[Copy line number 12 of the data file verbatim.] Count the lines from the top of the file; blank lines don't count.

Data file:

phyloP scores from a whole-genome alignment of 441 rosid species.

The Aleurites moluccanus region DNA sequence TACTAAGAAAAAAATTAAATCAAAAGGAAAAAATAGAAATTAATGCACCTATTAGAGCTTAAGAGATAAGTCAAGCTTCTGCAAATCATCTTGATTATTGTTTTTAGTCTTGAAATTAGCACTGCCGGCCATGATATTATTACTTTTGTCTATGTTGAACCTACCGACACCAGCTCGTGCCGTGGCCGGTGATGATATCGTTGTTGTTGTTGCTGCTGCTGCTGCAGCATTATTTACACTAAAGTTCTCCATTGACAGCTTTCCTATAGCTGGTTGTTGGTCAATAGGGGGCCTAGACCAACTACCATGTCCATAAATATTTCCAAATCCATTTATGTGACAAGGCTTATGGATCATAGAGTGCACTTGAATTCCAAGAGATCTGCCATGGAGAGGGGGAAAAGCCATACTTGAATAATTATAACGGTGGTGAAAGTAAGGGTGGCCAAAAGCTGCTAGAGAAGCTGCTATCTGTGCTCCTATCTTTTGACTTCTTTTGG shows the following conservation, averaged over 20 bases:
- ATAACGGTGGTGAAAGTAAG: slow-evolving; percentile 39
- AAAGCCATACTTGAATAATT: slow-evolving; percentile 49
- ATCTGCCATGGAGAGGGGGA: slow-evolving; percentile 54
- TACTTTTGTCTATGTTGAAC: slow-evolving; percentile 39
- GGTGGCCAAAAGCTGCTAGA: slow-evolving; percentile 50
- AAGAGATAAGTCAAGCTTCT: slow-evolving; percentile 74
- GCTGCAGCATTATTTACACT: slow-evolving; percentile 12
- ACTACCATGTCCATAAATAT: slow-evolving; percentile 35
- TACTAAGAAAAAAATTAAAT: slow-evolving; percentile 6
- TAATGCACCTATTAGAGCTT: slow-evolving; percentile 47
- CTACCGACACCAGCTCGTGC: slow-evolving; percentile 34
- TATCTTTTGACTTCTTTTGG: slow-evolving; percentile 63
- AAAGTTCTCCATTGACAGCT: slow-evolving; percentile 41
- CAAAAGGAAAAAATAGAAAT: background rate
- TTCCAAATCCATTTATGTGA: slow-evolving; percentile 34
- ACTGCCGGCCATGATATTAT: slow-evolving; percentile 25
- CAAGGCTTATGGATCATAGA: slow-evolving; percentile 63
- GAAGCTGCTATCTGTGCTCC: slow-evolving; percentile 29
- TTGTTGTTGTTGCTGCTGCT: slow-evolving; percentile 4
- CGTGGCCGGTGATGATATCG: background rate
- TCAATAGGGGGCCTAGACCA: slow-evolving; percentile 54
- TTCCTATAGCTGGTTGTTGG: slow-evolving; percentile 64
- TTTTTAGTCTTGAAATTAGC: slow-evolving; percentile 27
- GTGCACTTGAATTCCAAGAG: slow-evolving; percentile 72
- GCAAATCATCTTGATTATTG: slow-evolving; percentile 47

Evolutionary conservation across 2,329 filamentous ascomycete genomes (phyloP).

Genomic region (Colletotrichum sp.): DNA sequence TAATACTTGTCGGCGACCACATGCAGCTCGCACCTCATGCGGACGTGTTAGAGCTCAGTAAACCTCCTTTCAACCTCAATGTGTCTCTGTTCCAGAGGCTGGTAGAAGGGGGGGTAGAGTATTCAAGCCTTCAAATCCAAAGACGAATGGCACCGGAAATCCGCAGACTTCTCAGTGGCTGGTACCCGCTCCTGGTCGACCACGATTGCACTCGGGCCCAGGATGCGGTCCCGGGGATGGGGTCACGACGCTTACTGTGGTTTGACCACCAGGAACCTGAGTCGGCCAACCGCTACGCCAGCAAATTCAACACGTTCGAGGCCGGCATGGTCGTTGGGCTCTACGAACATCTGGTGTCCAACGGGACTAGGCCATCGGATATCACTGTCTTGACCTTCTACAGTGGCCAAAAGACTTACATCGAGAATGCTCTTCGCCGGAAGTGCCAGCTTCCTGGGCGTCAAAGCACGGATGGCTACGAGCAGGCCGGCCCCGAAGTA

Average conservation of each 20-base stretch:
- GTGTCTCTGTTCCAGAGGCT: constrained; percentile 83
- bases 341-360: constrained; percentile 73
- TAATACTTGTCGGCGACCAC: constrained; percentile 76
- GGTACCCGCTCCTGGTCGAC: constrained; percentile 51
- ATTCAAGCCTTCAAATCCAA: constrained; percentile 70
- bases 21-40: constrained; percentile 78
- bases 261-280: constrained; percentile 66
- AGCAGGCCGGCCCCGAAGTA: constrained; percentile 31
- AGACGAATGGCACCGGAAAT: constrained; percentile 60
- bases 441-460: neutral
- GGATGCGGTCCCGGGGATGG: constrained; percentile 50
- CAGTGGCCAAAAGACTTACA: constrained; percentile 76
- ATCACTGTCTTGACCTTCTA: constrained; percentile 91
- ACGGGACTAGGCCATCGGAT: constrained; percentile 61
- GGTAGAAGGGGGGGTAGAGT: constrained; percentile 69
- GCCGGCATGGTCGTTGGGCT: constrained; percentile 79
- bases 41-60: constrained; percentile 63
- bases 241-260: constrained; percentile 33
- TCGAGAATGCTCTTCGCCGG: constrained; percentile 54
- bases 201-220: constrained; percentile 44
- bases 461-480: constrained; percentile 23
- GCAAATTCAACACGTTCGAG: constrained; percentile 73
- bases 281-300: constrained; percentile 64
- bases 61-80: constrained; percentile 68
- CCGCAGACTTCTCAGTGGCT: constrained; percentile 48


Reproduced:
- TAATGCACCTATTAGAGCTT: slow-evolving; percentile 47